The supers, or job supervisors, and in fact most of the decision makers, are family members, both in the office and on-site.
“I think it’s a real challenge,” says Brannon, “when you take an old box that you can’t modify under code, and you have to make it work,” pausing, he adds, “right.”
The familiar site of steel support beams has disappeared behind an external wall of glass as the building takes shape. That glass was another hurdle.
Looking out the jobsite window, Ken points to the blue and green reflection beside us. “The crazy engineering that went into supporting that,” he shakes his head at the glass wall that is the exterior of the tower.
Brannon agrees, “Typically we have a little bit of wiggle room on a window rough opening, but with this stuff it has to be perfect.”
Always About the Views
“We wish him well in the project,” says Jerry referring to Ken. “It looks like they’re trying to do a decent job with it and we don’t have fault with the developer. Our fault is with the city. We thought the city should buy the building and tear it down to complete the vision of the 1911 Wilder and White plan.”
That plan called for views from the Capitol, across a lake or reflection pond, across the bay out and toward the Olympics.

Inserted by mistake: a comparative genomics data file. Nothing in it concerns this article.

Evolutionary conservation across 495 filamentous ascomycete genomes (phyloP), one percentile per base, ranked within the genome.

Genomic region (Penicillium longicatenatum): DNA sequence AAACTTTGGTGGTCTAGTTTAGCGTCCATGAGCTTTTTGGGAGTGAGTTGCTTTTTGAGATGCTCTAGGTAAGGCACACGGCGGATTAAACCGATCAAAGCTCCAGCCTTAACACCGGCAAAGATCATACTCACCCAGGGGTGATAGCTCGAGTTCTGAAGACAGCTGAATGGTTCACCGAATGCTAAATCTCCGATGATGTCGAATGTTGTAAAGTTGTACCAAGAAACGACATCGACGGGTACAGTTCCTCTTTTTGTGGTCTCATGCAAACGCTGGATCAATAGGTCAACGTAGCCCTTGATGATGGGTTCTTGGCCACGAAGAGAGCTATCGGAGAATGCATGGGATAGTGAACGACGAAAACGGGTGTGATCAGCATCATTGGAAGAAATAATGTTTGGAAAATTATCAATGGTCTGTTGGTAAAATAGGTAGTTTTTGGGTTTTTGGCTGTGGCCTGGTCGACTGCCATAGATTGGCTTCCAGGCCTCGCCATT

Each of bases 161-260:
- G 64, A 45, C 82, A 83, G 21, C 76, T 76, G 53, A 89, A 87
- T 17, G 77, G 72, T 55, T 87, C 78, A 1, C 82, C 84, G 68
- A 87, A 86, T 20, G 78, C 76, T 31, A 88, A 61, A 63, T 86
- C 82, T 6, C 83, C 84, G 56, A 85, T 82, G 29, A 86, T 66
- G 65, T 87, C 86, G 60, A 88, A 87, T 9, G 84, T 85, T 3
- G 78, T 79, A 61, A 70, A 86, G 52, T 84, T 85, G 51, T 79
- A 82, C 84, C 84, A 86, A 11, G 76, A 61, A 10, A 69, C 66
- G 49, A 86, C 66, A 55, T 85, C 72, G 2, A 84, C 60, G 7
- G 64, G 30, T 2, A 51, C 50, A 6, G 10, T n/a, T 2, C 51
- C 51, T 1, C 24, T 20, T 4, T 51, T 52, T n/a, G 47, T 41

“Some people think it’s because the old building was ugly,” says Jerry, “but it was always about the views. And if you look at the drawings, there is no building there. Because it didn’t happen till ‘64.”
While the Brogans have been working on the tower and adjacent buildings the past three years, it is worth noting that Jerry, Bob and other citizen groups have been working on the Capitol Campus and Heritage Park Plan for much longer.
“We were young people when we started this, right, Bob?” Jerry looks at his friend with a smile.
“That’s right. It was 35 years ago,” says Bob nodding. “We have to recruit some younger people.” Hopefully, they will find those recruits through the many who have walked around the lake, played in the fountain, skateboarded in park or found their way around the ice skating rink. And perhaps they, too, will feel the urge to provide a similar gift to future generations. Hopefully.
Looking Outward and Upward
“This is going to be a good one for the fireworks.” Brannon and I are walking through one of the lakeside apartments in the tower. Though still just roughed out with sheetrock, the beauty of the view is unaltered – the Capitol, the lake and Mount Rainier in the distance.